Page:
Saturday, May 21, 2011

Looking for God in all the wrong places

"Can a massage cause and irreperable harm?" craaaaack. "Can a massage KILL you?" craaaaack. "God I don't want to die here."

So there I was, getting the most painful massage in my life from a hulk of a Thai woman, trying to mind-over-matter myself out it, when, in a more gracious moment that lulled me into a false sense of security, she asked me about my tattoo.

"What is your tattoo?" craaaaack. ("Oooowwweeeee. God, if I survive this I'll do anything. I'll start going to church again. I'll stop rapping ODB in front of Jesuit novices. I'll stop cussing at those goddam cats that are infesting my building. Just let me liiiive.")
"It's from the Bible, about helping the poor," I said, hoping that would soften her heart enough to take it easy on me.
"Oh. Is it the time like on a watch, Mt 19:21?"
"No it is a chapter, a passage, like a page number."
"Is it lucky?" craaaaack. ("Are elbows supposed to crack like that? I hope so.")
"No, not for luck. it's more like lesson."

Then we stopped talking so she could get back to testing my threshold for pain. I was lying on my side while she carved her knuckles into my neck, wondering when the relaxing part was supposed to begin, trying not to be the first (sober) person to puke in her massage parlor, when I thought back to my tattoo. What was the "lesson" etched on my wrist? Not to get a tattoo on whim after a few beers? No, that's not it.

To be honest, I'm not actually sure what I am supposed to learn or reflect on whenever I notice it. The passage is about a rich man who asks Jesus how to get into heaven and Jesus tells him to give his riches to the poor and follow Him.

Well, I'm not rich. And I do follow Jesus (when I'm not in Pattaya). So what do I tell this interrogationist when she is practicing her enhanced techniques to get information out of me?

I guess I'd say that it is just a gentle reminder not to become too attached to things. If I truly want to follow the example of Jesus I need to live without and give what I can to others.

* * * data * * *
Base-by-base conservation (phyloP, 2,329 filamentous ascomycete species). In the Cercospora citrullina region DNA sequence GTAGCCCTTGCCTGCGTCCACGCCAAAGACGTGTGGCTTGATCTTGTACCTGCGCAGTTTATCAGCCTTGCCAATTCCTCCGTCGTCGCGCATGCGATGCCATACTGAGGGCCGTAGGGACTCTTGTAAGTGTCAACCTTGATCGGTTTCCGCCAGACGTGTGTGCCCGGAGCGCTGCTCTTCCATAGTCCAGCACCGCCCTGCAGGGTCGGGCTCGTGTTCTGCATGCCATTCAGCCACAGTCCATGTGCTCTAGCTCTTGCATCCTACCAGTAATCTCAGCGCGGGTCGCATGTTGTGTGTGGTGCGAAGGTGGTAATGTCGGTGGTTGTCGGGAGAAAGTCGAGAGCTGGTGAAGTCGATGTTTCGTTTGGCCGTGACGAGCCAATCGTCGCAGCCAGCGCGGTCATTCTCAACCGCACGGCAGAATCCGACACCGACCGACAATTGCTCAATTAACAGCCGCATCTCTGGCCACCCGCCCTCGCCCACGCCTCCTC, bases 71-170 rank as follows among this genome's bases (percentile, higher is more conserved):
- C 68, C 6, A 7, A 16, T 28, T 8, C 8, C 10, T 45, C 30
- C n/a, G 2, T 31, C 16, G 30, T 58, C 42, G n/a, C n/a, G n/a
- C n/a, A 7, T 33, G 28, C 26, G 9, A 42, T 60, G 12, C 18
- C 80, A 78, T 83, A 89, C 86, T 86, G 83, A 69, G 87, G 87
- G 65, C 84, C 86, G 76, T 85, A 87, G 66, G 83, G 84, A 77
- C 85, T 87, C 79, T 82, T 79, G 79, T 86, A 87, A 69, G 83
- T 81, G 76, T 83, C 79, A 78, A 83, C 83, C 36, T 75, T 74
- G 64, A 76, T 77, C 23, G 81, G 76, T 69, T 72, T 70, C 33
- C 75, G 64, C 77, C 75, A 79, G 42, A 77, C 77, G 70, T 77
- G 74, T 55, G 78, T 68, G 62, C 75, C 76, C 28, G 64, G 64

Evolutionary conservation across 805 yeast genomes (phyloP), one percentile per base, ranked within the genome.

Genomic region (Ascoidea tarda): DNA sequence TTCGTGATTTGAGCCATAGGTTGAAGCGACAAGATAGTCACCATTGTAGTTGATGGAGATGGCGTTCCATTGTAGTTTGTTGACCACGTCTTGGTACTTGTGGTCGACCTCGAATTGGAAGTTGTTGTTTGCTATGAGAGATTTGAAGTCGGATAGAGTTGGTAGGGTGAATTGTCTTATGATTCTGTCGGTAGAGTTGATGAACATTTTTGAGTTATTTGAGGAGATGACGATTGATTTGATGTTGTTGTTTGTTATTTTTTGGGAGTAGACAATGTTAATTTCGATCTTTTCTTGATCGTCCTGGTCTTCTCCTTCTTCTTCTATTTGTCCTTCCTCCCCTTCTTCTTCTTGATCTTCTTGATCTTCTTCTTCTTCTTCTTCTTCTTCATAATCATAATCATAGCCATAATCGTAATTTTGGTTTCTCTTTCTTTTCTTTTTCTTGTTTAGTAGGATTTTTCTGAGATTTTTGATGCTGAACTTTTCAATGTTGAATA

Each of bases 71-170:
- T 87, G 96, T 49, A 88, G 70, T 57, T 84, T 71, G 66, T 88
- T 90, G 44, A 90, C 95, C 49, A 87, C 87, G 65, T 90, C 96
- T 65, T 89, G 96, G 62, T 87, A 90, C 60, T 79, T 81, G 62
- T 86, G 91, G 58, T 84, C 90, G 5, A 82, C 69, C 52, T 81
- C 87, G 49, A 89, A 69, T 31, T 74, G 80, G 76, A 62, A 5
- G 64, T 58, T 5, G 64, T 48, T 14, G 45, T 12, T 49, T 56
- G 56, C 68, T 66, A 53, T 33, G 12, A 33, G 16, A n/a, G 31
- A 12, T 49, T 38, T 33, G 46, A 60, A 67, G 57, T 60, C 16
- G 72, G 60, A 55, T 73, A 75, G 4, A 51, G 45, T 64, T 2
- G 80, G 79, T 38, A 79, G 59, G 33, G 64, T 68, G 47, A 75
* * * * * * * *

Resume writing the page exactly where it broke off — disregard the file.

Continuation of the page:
So, fewer spending sprees and massages. That's fine. It'll take awhile to recover from this one.

Tuesday, May 10, 2011

Let's have a quick conversation about toothpaste

There I was, hungover, at a friend's house with no toothbrush, looking for some toothpaste to at least make it smell like I'd brushed my teeth (no judgement, you've all been there). And then I see it. Darlie's toothpaste. "Gee, that's looks a little off color... because of it's color," I thought. But I was not in the mood to think.

Then I'm at the grocery store, looking to buy some cheap toothpaste. Last time I bought toothpaste in Thailand, I got some weird sea salt paste. And, of course, the cheapest stuff was Darlie. I picked it up, looked at the smiling black man in the top hat, with the words "Smiling White" underneath it.

Now, the moment of truth, do my morals keep me from buying this minty minstrel paste? Or do I buy it for novelty... and because I'm broke? Well, I consulted my two friends. "No," one friend said. "Of course it's not racist. He's not even a black guy." Yeah, he's not a black guy and I don't have a dental hygeine problem.

So I buy the stuff. It's almost like if a membership to the Klan came in spearmint.

So, as Enid appreciated Coon's chicken in "Ghost World," I can appreciate my new Darlie toothpaste, a toothpaste that makes a killing in Asia, I might add. I get the box of toothpaste home and crack it open, to find Chinese characters on it. Ishow it to my friend, who can read the language and I hear, "Oh no. Yeah, that is racist." What did it say? "Darlie. The Black Man's Toothpaste. Smiling White."

As it turns out, it used to be called Darkie's Toothpaste. Who'da thunk?

Oops. But, I have to say, it's so offensive, I can't not use it. It keeps my tooth brushin' ritual nice and political. In the end, it just matters what my other friend said when I bought it. "Molly, that stuff doesn't work."

That should've been good enough.